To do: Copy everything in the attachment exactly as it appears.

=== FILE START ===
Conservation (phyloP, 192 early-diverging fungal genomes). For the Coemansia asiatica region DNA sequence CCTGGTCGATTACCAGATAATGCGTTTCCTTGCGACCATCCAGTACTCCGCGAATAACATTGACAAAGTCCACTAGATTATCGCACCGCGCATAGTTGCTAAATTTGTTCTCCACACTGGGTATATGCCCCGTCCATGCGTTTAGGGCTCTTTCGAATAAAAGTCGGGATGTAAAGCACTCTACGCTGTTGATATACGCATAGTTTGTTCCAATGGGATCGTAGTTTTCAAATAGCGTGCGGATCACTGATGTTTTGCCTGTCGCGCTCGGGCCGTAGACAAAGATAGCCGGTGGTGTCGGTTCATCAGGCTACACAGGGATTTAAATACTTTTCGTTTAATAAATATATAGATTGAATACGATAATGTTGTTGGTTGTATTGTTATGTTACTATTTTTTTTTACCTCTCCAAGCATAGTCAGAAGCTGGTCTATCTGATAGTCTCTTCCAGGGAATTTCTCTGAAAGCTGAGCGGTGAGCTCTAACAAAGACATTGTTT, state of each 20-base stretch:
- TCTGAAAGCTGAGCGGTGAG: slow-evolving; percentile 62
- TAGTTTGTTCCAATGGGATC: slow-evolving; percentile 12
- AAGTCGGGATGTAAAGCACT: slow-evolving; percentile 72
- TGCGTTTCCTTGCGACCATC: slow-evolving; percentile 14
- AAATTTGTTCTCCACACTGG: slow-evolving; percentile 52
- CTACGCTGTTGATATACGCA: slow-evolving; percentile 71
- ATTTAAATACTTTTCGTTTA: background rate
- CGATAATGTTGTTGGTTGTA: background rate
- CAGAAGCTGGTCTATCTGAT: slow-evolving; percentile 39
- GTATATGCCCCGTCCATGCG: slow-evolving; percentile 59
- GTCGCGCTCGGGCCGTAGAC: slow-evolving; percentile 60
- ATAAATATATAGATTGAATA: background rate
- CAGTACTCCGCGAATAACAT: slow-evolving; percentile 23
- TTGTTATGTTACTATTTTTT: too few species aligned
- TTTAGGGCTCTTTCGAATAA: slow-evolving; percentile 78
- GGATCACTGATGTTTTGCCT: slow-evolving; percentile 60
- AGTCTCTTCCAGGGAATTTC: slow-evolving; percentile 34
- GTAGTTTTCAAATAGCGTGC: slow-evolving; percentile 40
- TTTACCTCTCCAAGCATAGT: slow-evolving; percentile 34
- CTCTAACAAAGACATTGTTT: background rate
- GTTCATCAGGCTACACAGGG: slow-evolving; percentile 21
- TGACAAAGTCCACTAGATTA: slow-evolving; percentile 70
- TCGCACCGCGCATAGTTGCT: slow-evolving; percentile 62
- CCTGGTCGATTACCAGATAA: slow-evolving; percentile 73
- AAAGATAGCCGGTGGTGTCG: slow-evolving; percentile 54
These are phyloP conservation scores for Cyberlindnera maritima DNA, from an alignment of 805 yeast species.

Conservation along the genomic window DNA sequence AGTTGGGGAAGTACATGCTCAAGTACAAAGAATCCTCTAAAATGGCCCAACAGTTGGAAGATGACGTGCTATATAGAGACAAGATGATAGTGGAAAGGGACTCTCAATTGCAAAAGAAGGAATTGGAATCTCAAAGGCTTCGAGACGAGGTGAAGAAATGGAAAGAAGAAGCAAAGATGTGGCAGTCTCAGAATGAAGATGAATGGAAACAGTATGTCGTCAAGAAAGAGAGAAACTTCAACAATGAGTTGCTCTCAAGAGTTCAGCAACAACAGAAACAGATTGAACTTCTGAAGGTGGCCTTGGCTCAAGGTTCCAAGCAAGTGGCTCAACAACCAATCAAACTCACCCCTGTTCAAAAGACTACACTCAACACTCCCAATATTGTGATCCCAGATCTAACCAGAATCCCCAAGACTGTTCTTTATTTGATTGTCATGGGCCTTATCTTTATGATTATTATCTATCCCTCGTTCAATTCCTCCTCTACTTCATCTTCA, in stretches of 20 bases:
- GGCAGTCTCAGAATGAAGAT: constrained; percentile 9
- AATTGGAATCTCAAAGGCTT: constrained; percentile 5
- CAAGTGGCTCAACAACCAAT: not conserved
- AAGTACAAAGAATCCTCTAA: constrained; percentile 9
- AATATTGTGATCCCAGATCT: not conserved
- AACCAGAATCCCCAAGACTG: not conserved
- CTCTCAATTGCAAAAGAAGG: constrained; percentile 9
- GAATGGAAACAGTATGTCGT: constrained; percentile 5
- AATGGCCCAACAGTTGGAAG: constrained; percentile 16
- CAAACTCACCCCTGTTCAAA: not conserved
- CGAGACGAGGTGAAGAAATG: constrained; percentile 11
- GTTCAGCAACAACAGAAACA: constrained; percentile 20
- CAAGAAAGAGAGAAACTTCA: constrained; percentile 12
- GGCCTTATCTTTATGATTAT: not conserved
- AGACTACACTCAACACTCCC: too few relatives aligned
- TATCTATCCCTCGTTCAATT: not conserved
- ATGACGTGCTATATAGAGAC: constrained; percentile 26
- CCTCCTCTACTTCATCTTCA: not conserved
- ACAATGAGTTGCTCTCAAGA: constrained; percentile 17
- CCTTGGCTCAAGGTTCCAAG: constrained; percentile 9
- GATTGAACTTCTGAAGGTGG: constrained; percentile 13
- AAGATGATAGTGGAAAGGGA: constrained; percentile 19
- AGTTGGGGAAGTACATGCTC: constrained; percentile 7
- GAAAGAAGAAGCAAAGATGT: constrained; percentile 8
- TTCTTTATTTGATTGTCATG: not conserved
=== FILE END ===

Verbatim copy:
Conservation (phyloP, 192 early-diverging fungal genomes). For the Coemansia asiatica region DNA sequence CCTGGTCGATTACCAGATAATGCGTTTCCTTGCGACCATCCAGTACTCCGCGAATAACATTGACAAAGTCCACTAGATTATCGCACCGCGCATAGTTGCTAAATTTGTTCTCCACACTGGGTATATGCCCCGTCCATGCGTTTAGGGCTCTTTCGAATAAAAGTCGGGATGTAAAGCACTCTACGCTGTTGATATACGCATAGTTTGTTCCAATGGGATCGTAGTTTTCAAATAGCGTGCGGATCACTGATGTTTTGCCTGTCGCGCTCGGGCCGTAGACAAAGATAGCCGGTGGTGTCGGTTCATCAGGCTACACAGGGATTTAAATACTTTTCGTTTAATAAATATATAGATTGAATACGATAATGTTGTTGGTTGTATTGTTATGTTACTATTTTTTTTTACCTCTCCAAGCATAGTCAGAAGCTGGTCTATCTGATAGTCTCTTCCAGGGAATTTCTCTGAAAGCTGAGCGGTGAGCTCTAACAAAGACATTGTTT, state of each 20-base stretch:
- TCTGAAAGCTGAGCGGTGAG: slow-evolving; percentile 62
- TAGTTTGTTCCAATGGGATC: slow-evolving; percentile 12
- AAGTCGGGATGTAAAGCACT: slow-evolving; percentile 72
- TGCGTTTCCTTGCGACCATC: slow-evolving; percentile 14
- AAATTTGTTCTCCACACTGG: slow-evolving; percentile 52
- CTACGCTGTTGATATACGCA: slow-evolving; percentile 71
- ATTTAAATACTTTTCGTTTA: background rate
- CGATAATGTTGTTGGTTGTA: background rate
- CAGAAGCTGGTCTATCTGAT: slow-evolving; percentile 39
- GTATATGCCCCGTCCATGCG: slow-evolving; percentile 59
- GTCGCGCTCGGGCCGTAGAC: slow-evolving; percentile 60
- ATAAATATATAGATTGAATA: background rate
- CAGTACTCCGCGAATAACAT: slow-evolving; percentile 23
- TTGTTATGTTACTATTTTTT: too few species aligned
- TTTAGGGCTCTTTCGAATAA: slow-evolving; percentile 78
- GGATCACTGATGTTTTGCCT: slow-evolving; percentile 60
- AGTCTCTTCCAGGGAATTTC: slow-evolving; percentile 34
- GTAGTTTTCAAATAGCGTGC: slow-evolving; percentile 40
- TTTACCTCTCCAAGCATAGT: slow-evolving; percentile 34
- CTCTAACAAAGACATTGTTT: background rate
- GTTCATCAGGCTACACAGGG: slow-evolving; percentile 21
- TGACAAAGTCCACTAGATTA: slow-evolving; percentile 70
- TCGCACCGCGCATAGTTGCT: slow-evolving; percentile 62
- CCTGGTCGATTACCAGATAA: slow-evolving; percentile 73
- AAAGATAGCCGGTGGTGTCG: slow-evolving; percentile 54
These are phyloP conservation scores for Cyberlindnera maritima DNA, from an alignment of 805 yeast species.

Conservation along the genomic window DNA sequence AGTTGGGGAAGTACATGCTCAAGTACAAAGAATCCTCTAAAATGGCCCAACAGTTGGAAGATGACGTGCTATATAGAGACAAGATGATAGTGGAAAGGGACTCTCAATTGCAAAAGAAGGAATTGGAATCTCAAAGGCTTCGAGACGAGGTGAAGAAATGGAAAGAAGAAGCAAAGATGTGGCAGTCTCAGAATGAAGATGAATGGAAACAGTATGTCGTCAAGAAAGAGAGAAACTTCAACAATGAGTTGCTCTCAAGAGTTCAGCAACAACAGAAACAGATTGAACTTCTGAAGGTGGCCTTGGCTCAAGGTTCCAAGCAAGTGGCTCAACAACCAATCAAACTCACCCCTGTTCAAAAGACTACACTCAACACTCCCAATATTGTGATCCCAGATCTAACCAGAATCCCCAAGACTGTTCTTTATTTGATTGTCATGGGCCTTATCTTTATGATTATTATCTATCCCTCGTTCAATTCCTCCTCTACTTCATCTTCA, in stretches of 20 bases:
- GGCAGTCTCAGAATGAAGAT: constrained; percentile 9
- AATTGGAATCTCAAAGGCTT: constrained; percentile 5
- CAAGTGGCTCAACAACCAAT: not conserved
- AAGTACAAAGAATCCTCTAA: constrained; percentile 9
- AATATTGTGATCCCAGATCT: not conserved
- AACCAGAATCCCCAAGACTG: not conserved
- CTCTCAATTGCAAAAGAAGG: constrained; percentile 9
- GAATGGAAACAGTATGTCGT: constrained; percentile 5
- AATGGCCCAACAGTTGGAAG: constrained; percentile 16
- CAAACTCACCCCTGTTCAAA: not conserved
- CGAGACGAGGTGAAGAAATG: constrained; percentile 11
- GTTCAGCAACAACAGAAACA: constrained; percentile 20
- CAAGAAAGAGAGAAACTTCA: constrained; percentile 12
- GGCCTTATCTTTATGATTAT: not conserved
- AGACTACACTCAACACTCCC: too few relatives aligned
- TATCTATCCCTCGTTCAATT: not conserved
- ATGACGTGCTATATAGAGAC: constrained; percentile 26
- CCTCCTCTACTTCATCTTCA: not conserved
- ACAATGAGTTGCTCTCAAGA: constrained; percentile 17
- CCTTGGCTCAAGGTTCCAAG: constrained; percentile 9
- GATTGAACTTCTGAAGGTGG: constrained; percentile 13
- AAGATGATAGTGGAAAGGGA: constrained; percentile 19
- AGTTGGGGAAGTACATGCTC: constrained; percentile 7
- GAAAGAAGAAGCAAAGATGT: constrained; percentile 8
- TTCTTTATTTGATTGTCATG: not conserved